Acknowledging the effect that our work and personal challenges can have on us is important

This is a collection of resources intended to help pain doctors support their own wellbeing and that of their colleagues, particularly in light of the challenges posed by COVID-19.

Wellbeing and the pain doctor

As anaesthetists and pain specialists, our experience is diverse, ranging from managing major emergencies at two o’clock in the morning, to helping patients to accept and cope with mental and physical health challenges which affect their lives for decades.

By considering our own pressures, as well as those experienced by our colleagues, we may be able to optimise the wellbeing of ourselves and those around us and therefore provide the best care for our patients. 

Maintaining good relationships with our teams and those around us continues to be an important aim and needs consideration at a time when we are feeling tired and stressed. The last few years have posed significant challenges to us all. It is even more important now that we take time to rest and recharge.

The following is a list of resources which have been compiled to help. Click on each area to learn more.

If you have any suggestions for additional resources please email


Please note: the FPM bears no responsibility for the content of external websites. 


Sexual misconduct

Recent research published in the British Journal of Surgery, has revealed the extent of reported sexual misconduct by colleagues within the UK surgical workforce. This national survey found that two-thirds of female workforce (63.3%) reported having been the target of sexual harassment from colleagues at some point, nearly a quarter of male (23.7%) reported the same. 
These findings are shocking and have generated significant media discussion and debate at the time. If you are being subjected to any such behaviour, please speak up. There are Royal College Educational Supervisors and Faculty Tutors within your workplace who may be able to provide you with advice and support as required. Other sources of support would include your NHS Trust’s Medical Director and the Freedom to Speak up Guardian within your Trust. If you would like to talk to someone in confidence and / or report such behaviour to the Faculty of Pain Medicine, please do contact us on the email: 

BMJ 2023;382:p2090

Wellbeing resources

Information on emergency contacts, physical and mental wellbeing, fatigue, suicide prevention, mentoring and career support.

The GMC provides a link to a range of resources across the UK that can support doctors’ wellbeing.

These wellbeing support services are open to all doctors and medical students, regardless of BMA membership, as well as their partners and dependants aged 16-24. They're confidential and free of charge.

This NHS service has expertise in treating healthcare professionals. The service can help with mental health conditions such as depression, anxiety and obsessive-compulsive disorder. The service is free and confidential. 

  • Occupational Health and GP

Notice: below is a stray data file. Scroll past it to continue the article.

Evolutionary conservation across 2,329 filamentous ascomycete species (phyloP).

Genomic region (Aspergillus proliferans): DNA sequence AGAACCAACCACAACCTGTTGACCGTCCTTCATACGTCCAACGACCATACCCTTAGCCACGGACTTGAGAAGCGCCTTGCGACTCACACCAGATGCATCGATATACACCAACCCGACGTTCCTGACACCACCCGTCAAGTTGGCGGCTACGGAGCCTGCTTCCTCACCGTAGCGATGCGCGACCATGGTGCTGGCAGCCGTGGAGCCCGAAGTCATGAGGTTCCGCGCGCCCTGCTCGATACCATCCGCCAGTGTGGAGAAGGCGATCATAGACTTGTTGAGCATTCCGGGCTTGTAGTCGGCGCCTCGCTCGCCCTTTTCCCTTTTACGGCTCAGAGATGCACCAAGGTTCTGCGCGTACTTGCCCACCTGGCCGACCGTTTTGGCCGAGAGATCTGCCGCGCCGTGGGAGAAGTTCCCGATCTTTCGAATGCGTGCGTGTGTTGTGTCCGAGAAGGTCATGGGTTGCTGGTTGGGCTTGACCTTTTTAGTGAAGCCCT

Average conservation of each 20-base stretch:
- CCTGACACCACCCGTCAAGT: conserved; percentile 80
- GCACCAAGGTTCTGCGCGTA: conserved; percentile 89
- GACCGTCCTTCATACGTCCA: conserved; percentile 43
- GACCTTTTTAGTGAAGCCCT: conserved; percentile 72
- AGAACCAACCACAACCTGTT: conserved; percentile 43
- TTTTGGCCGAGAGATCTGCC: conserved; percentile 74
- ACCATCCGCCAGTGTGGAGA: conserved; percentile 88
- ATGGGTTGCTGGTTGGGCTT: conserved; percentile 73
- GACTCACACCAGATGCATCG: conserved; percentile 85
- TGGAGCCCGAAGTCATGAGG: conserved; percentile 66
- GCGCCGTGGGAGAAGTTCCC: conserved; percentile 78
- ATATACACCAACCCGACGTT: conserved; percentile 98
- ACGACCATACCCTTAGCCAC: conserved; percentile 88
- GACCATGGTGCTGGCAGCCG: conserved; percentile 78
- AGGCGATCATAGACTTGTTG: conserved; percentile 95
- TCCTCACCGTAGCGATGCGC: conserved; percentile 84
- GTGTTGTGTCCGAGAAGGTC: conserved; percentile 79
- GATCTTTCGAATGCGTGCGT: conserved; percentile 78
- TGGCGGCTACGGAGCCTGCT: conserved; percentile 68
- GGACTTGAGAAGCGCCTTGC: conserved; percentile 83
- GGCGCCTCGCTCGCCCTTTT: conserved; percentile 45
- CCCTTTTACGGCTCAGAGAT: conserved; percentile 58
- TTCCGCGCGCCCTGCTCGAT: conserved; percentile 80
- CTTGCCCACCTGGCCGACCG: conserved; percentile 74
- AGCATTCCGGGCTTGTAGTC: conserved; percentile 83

Headspace is a mindfulness and meditation app, which aims to help reduce stress. Use your NHS email to redeem your free subscription

Calm is an app focused on sleep, meditation and relaxation. As a start, try the short 10 min meditation, and try both male and female voices.

Maslow's Hierarchy of Needs is a motivational theory in psychology comprising a five-tier model of human needs and provides one way of thinking about wellbeing.



Unmind is a mental health platform that empowers staff to proactively improve their mental wellbeing. Use your NHS email to redeem your free subscription.

Sleepio is a clinically-evidenced sleep improvement programme that uses cognitive behavioural techniques to help improve poor sleep. Use the code NHS2020 to redeem your free subscription.

Daylight is an app that helps with symptoms of worry and anxiety. Use your NHS email to redeem your free subscription.

Silvercloud is an online CBT based package from Let’s Talk with resources on resilience, stress and sleep. It's currently free for NHS staff and their families.

PHE have developed a free online course for responders, available to frontline workers and volunteers dealing with the public during the coronavirus pandemic. The course enables responders to develop their skills and confidence in providing key psychological support to people affected by coronavirus, including on issues such as job worries, bereavement or isolation as they carry out their vital work as part of the ongoing coronavirus response.

  • Trauma risk management (TRiM)

This is a method of secondary PTSD (and other traumatic stress related mental health disorders) prevention. TRiM training provides TRiM Practitioners with a background understanding of psychological trauma and its effects. It is a trauma-focused peer support system and the way it works is wholly compliant with the PTSD management guidelines produced by the National Institute for Health and Care and Excellence.

The Faculty runs a mentoring & buddying programme, which was established to provide support for doctors within Pain Medicine who may want support in one particular area or in several areas, for example, clinical practice, research, managing a service or professional work/life balance.  Mentoring and buddying relationships are often mutually beneficial with both parties having the potential to learn, increase confidence and support and enhance their practice.

Tailte Breffni and Lyn Hodgson-Watts developed this presentation for HEE South West (shared with permission) which contains a lot of information for personal wellbeing and support for trainees.

Do you have any additional resources to submit?
If so, please get in touch with us.